Weapons in the fight against climate change come in all forms, from the written word to hip-hop beats and from U.N. negotiation rhetoric to a camera and a pair of hiking boots; and there is no legal age minimum to join the fight. Or, at least that’s what these climate activists and practitioners are proving as they tap into their own potentials as artists, thinkers, explorers, scientists and political leaders – more often than not, all rolled into one, in one sense or another – as well as the power of nature to stave off a too-warm world.
As the Global Landscapes Forum meets in New York to discuss the critical nature of restoring ecosystems back to health, here are six of the speakers who will be bringing their relentless and resounding calls for climate action to the stage.
It’s been 30 years since Bill McKibben wrote The End of Nature – now regarded as the first book on climate change for a general audience. As the reality of global warming has hit home in the decades since, McKibben has fought relentlessly for climate action as co-founder of advocacy group 350.org, one of the organizers behind the current Global Climate Strike. His latest book Falter brings a sobering update on the state of the climate today and warns of the perils of a future society dominated by artificial intelligence and genetic engineering.
Indigenous climate activist and musician Xiuhtezcatl Martinez is a powerful voice of the global youth-led environmental movement. Despite being only 19 years old, he is an experienced campaigner – having begun speaking publicly at the age of 6 – and is currently part of a youth-led lawsuit against the U.S. federal government for failing to protect the Earth for future generations. A touring hip-hop artist with a growing profile, he seeks to connect his environmental and political activism with mainstream culture through his music.
It’s no mean feat to refute conventional wisdom around what makes a healthy diet – yet so revolutionary was Walter Willett in redesigning the ‘food pyramid’ that he’s now one of the five most cited scientists in the world. His revised diagram, showing how much of each food group should compose a daily diet, was the culmination of decades of research on the connection between diet and disease through the Nurses’ Health Study. Willett teaches at the Harvard School of Public Health and is the author of Eat, Drink, and Be Healthy, a best-selling layman’s guide to healthy eating.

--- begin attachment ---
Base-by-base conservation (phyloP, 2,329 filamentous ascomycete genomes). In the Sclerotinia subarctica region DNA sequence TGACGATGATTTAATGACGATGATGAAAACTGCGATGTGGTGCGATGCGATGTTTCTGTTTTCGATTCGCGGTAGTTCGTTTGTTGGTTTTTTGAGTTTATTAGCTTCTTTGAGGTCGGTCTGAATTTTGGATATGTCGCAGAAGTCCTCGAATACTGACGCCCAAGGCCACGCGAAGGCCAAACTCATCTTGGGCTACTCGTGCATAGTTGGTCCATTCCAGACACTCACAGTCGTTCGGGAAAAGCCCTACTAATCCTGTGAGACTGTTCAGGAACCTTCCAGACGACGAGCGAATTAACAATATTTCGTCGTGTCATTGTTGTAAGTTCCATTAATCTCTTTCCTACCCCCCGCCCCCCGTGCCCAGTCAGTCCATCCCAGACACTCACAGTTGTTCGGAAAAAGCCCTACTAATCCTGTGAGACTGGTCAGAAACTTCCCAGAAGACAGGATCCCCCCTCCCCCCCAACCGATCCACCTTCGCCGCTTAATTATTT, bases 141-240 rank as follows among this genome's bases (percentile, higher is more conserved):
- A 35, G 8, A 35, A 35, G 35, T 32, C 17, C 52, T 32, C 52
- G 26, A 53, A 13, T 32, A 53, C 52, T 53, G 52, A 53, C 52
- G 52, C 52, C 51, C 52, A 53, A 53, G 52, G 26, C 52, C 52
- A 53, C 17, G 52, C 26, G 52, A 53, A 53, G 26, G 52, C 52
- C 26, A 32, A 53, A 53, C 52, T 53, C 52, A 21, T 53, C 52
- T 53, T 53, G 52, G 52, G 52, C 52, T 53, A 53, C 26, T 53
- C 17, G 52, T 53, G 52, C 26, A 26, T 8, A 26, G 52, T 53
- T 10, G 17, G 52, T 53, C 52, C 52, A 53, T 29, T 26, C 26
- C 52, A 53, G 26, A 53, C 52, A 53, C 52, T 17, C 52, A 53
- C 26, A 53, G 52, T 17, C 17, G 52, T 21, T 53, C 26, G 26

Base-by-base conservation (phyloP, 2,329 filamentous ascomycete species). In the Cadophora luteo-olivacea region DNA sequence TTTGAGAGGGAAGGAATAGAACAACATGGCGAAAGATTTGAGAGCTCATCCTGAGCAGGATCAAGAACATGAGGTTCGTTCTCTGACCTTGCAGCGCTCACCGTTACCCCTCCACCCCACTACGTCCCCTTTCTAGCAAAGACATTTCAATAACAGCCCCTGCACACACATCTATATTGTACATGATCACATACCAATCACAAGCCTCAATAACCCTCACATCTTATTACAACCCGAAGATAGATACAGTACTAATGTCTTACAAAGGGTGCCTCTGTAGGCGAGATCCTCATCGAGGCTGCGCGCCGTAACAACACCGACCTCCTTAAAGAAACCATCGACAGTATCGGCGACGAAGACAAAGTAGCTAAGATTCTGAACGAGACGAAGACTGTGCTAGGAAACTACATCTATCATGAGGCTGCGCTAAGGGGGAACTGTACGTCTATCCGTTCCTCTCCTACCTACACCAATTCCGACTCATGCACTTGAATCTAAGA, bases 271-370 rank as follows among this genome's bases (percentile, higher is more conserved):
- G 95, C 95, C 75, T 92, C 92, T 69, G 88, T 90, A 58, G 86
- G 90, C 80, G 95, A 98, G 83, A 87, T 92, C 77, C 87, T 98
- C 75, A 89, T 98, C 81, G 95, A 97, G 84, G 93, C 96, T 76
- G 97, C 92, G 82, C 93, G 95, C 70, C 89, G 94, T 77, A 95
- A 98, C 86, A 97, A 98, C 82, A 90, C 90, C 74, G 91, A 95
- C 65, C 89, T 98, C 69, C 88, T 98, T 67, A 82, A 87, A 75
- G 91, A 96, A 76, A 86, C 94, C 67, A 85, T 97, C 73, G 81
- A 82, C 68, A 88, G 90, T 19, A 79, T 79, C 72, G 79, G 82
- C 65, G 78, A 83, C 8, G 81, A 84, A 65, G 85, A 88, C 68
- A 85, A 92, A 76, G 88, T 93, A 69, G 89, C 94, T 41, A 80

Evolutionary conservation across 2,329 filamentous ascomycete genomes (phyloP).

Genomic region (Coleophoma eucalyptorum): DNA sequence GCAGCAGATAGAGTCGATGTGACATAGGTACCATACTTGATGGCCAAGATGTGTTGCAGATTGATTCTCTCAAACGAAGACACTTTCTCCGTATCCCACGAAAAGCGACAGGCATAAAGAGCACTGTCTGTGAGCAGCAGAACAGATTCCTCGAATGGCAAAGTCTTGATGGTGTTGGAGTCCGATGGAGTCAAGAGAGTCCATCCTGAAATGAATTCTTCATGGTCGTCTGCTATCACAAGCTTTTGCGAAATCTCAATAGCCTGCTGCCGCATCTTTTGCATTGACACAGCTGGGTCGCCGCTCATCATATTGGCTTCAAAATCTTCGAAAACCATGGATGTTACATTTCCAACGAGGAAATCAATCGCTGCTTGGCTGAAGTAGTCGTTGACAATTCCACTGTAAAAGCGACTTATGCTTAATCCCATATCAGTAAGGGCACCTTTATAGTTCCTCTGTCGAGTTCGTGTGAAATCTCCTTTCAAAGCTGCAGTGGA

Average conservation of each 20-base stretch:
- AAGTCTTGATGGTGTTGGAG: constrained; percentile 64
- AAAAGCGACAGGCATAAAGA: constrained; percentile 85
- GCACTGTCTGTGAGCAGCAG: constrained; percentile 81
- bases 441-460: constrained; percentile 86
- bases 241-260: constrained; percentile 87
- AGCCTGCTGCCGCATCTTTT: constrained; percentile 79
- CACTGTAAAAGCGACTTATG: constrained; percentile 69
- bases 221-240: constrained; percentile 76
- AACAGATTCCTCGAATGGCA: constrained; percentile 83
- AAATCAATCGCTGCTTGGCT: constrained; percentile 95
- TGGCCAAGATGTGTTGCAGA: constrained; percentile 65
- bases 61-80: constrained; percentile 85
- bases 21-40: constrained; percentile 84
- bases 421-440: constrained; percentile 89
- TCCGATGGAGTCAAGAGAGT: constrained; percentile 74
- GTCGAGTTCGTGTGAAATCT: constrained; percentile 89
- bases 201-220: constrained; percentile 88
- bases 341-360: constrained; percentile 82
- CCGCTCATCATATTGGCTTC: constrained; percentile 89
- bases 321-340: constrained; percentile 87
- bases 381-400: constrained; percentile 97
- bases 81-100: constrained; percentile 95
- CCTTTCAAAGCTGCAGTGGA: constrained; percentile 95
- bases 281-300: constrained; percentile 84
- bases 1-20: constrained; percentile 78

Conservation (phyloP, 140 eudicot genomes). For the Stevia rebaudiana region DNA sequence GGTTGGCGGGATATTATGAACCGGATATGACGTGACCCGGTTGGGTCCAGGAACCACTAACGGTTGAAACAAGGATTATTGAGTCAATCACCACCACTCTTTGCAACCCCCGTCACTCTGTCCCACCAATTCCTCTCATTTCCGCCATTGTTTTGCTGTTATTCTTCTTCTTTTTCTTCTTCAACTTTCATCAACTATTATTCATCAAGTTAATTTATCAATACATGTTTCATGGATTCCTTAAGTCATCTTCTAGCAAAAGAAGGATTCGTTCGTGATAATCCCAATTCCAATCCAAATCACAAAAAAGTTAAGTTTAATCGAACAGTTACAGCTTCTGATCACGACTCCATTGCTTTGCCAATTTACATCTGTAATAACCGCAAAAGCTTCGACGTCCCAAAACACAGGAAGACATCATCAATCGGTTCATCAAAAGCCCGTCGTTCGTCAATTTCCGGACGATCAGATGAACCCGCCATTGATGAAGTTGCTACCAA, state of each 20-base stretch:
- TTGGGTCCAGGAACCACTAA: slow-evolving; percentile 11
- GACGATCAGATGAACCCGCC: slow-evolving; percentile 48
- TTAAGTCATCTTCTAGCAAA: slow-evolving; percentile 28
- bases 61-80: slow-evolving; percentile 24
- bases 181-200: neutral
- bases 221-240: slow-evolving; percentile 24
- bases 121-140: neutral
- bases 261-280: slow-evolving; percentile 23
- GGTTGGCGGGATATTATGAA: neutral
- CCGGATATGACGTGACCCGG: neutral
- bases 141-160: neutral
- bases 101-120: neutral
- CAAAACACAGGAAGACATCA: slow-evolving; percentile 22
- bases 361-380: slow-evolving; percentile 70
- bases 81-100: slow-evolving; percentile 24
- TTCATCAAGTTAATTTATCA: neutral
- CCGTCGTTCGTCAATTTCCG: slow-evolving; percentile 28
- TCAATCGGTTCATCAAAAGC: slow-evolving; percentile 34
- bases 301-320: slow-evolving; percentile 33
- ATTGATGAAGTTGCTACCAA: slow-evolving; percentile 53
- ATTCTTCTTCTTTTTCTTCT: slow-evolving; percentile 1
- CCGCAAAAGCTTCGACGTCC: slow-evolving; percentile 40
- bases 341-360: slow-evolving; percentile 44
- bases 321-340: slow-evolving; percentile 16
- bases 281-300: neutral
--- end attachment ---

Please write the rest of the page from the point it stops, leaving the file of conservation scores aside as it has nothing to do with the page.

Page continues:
When it comes to bringing the mountains to the masses, there are few storytellers with a keener eye for the planet’s natural wonders than Taylor Rees. A filmmaker and photojournalist driven by a passion for the Earth, Rees dived headlong into a wild expedition to the Hkakabo Razi peak of Myanmar to co-produce Down to Nothing alongside husband and fellow filmmaker Renan Ozturk (who will also feature at GLF New York through a video address). The bulk of her work, though, focuses on people and communities at the center of natural resource struggles.
This 14-year-old New York City teenager’s routine of skipping school every Friday to sit outside the U.N. headquarters in protest, as she’s done since last December, is being kicked into high gear this Climate Week. Alexandria Villaseñor was at the head of the city’s climate strike on 20 September and stands as one of the week’s most celebrated young leaders, along with Swedish teen activist Greta Thunberg, who inspired her to take action on climate change. (An asthma attack triggered by the California wildfires spurred her too.) She has since co-founded the international youth climate activist organization Earth Uprising and now serves as the U.S. representative for its Global Youth Council.
After years of stalled negotiations, the 2015 Paris Agreement on climate change was a landmark moment for international climate policy – and presiding over it was none other than Christiana Figueres. A veteran of more than 20 years in climate negotiations, Figueres is one of the world’s most prominent leaders on climate change at the international level. Originally a diplomat for Costa Rica, she served as executive secretary for the U.N. Framework Convention on Climate Change (UNFCCC) from 2010 to 2016. She is now the convener of Mission 2020, a global initiative that aims to stop the growth of global carbon emissions by 2020.